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The Collaborative International Dictionary

Aigret \Ai"gret\, Aigrette \Ai*grette\, n. [F., a sort of white heron, with a tuft of feathers on its head; a tuft of feathers; dim. of the same word as heron. See Heron, and cf. Egret, Egrette.]

  1. (Zo["o]l.) The small white European heron. See Egret.

  2. A plume or tuft for the head composed of feathers, or of gems, etc.

  3. A tuft like that of the egret. (Bot.) A feathery crown of seed; egret; as, the aigrette or down of the dandelion or the thistle. [1913 Webster] ||


n. 1 The lesser white heron; the egret. 2 A feather or plume, or feather-shaped item, used as an adornment or ornament. 3 The feathery crown of some seeds (such as the dandelion) 4 (context obsolete English) A plume or tuft for the head composed of feathers, or gems, etc.


n. a long plume (especially one of egret feathers) worn on a hat or a piece of jewelry in the shape of a plume [syn: aigret]


thumb|upright=0.75|Aigrette on a hat

The term aigrette (; from the French for egret, or lesser white heron) refers to the tufted crest or head-plumes of the egret, used for adorning a headdress. The word may also identify any similar ornament, in gems.

Usage examples of "aigrette".

Her diamond aigrette meets our view, She looks like a glow-worm dressed out, Or tulips bespangled with dew.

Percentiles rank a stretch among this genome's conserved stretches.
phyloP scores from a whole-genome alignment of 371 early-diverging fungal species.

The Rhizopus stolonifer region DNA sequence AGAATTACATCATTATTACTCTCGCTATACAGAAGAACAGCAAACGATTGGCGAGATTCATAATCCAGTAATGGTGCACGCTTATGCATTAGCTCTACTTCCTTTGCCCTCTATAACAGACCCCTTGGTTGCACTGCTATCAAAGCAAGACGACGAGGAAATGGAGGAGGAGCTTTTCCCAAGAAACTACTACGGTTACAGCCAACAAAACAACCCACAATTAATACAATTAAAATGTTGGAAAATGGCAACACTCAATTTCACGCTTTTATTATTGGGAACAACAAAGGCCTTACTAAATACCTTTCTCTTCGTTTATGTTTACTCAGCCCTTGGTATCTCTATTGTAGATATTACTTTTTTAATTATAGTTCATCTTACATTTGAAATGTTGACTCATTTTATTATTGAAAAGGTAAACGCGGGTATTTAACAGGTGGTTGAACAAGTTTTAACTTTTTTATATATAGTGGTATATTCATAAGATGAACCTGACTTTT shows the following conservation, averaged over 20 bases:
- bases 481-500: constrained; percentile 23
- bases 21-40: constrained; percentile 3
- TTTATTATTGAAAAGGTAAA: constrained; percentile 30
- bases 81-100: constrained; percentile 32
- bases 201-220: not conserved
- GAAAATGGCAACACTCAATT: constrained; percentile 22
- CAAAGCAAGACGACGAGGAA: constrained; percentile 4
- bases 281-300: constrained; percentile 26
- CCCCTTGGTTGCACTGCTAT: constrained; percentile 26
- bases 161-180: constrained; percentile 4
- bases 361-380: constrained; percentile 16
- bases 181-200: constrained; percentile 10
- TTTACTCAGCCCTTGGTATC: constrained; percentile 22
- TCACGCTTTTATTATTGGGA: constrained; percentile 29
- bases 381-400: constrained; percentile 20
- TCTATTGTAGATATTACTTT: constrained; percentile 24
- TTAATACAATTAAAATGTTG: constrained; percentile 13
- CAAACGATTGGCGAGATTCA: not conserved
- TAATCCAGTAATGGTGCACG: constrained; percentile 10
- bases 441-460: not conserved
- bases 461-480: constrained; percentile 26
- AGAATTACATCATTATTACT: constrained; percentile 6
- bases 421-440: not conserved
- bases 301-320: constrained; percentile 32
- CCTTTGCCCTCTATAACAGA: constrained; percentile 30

And at length emerges the little aigrette of silver flowers, the ebony coiffure, the gray silk robe and mauve sash of Mademoiselle Jasmin, my fiancee!

The black three-cornered hat, broidered with gold, and adorned with three ostrich tips of red and a white and blue aigrette, was, however, the glory of his bravery.

He seemed young to be a General of Division, for such his double embroideries and aigrette proclaimed him.

Either would have given up his epidermis to make for her an Easter hat more cheerfully than the ostrich gives up his tip or the aigrette lays down its life.

At the top was an aigrette of diamonds of the purest water, the centre one as large as a sixpenny-piece.

There are groups of women of every age, decked out in their smartest clothes, crowds of mousmes with aigrettes of flowers in their hair, or little silver topknots like Oyouki--pretty little physiognomies, little, narrow eyes peeping between their slits like those of new-born kittens, fat, pale, little cheeks, round, puffed-out, half-opened lips.

He was dressed as a sultan, with a white silk turban adorned with a jeweled aigrette, and Polly thought he looked very romantic and dashing indeed.

She remained standing, leaning against the doorjamb, her eyes glued to the mirror of the dressing table before which Jacqueline, without removing her gown, had sat down The mirror was so big it covered the entire back wall, and the dressing table itself was a simple slab of black glass-that she could see Jacqueline's and her own reflection, as well as the reflection of the costume girl who was undoing the aigrettes and the tulle netting.

Couples were already gliding over the floor beyond: the light of the wax candles fell on revolving tulle skirts, on girlish heads wreathed with modest blossoms, on the dashing aigrettes and ornaments of the young married women's coiffures, and on the glitter of highly glazed shirt-fronts and fresh glace gloves.

And of course only these finishing touches would be expected of her: subordinate fingers, blunt, grey, needle-pricked fingers, would prepare the shapes and stitch the linings, while she presided over the charming little front shop–a shop all white panels, mirrors, and moss-green hangings–where her finished creations, hats, wreaths, aigrettes and the rest, perched on their stands like birds just poising for flight.